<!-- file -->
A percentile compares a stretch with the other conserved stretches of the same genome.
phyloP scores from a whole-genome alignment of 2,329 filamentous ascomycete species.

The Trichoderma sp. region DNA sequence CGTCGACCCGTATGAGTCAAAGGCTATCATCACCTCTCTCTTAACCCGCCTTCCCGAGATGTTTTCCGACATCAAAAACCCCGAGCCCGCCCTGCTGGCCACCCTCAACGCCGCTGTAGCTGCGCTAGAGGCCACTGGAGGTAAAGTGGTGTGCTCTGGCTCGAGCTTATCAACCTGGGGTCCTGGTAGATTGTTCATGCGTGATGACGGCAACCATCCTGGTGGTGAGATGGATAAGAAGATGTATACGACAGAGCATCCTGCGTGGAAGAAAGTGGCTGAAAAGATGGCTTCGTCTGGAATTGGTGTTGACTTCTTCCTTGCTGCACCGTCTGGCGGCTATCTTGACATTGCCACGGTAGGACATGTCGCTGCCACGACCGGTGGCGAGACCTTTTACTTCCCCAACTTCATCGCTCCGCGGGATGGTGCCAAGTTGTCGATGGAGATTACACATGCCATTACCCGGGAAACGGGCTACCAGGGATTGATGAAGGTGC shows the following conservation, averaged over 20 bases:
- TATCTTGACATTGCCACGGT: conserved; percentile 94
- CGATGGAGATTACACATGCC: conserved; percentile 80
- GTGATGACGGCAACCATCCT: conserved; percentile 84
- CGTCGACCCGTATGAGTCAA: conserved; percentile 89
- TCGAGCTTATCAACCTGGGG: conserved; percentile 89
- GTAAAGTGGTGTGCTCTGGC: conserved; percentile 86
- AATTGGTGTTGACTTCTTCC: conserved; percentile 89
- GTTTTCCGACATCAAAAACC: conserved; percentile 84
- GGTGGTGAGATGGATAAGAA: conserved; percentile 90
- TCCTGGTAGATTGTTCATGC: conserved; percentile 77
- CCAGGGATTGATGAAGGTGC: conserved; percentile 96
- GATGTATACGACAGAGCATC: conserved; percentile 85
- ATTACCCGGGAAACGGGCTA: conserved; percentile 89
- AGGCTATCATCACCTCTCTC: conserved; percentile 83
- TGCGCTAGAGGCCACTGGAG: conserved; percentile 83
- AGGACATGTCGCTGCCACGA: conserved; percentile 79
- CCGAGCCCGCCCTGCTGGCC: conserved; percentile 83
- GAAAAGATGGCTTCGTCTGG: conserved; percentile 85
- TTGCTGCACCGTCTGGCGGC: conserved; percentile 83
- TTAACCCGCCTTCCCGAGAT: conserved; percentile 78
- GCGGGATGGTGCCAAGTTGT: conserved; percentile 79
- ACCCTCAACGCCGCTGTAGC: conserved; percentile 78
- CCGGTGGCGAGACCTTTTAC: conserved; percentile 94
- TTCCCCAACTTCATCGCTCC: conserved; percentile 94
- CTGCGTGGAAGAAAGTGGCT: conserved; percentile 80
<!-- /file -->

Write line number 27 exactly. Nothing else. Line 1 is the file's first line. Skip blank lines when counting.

- TTCCCCAACTTCATCGCTCC: conserved; percentile 94